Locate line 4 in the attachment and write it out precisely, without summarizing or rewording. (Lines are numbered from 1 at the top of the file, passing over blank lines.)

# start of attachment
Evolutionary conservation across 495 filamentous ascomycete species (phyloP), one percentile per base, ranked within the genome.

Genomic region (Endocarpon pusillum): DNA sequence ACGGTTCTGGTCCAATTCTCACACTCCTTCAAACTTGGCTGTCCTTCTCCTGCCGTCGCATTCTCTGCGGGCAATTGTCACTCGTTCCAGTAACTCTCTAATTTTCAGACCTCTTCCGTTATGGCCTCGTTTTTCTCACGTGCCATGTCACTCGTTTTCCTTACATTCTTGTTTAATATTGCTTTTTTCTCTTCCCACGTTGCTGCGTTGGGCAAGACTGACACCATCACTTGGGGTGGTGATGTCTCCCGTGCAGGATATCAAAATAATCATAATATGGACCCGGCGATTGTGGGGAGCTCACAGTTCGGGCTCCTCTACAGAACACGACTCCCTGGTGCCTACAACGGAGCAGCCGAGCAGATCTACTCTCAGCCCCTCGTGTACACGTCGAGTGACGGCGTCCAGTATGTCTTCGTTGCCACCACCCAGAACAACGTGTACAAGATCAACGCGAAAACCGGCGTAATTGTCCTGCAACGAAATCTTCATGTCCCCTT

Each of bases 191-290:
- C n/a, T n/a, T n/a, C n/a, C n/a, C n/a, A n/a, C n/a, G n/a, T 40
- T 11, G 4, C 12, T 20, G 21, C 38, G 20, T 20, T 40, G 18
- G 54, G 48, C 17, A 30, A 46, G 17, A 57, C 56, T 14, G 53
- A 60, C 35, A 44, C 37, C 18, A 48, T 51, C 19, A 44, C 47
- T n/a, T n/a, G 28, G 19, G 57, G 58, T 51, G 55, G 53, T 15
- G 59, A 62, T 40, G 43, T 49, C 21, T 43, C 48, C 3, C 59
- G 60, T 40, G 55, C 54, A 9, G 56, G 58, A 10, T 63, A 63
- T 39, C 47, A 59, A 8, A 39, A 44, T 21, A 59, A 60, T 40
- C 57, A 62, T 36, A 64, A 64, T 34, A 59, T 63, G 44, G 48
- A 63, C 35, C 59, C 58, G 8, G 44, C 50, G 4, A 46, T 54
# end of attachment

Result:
- C n/a, T n/a, T n/a, C n/a, C n/a, C n/a, A n/a, C n/a, G n/a, T 40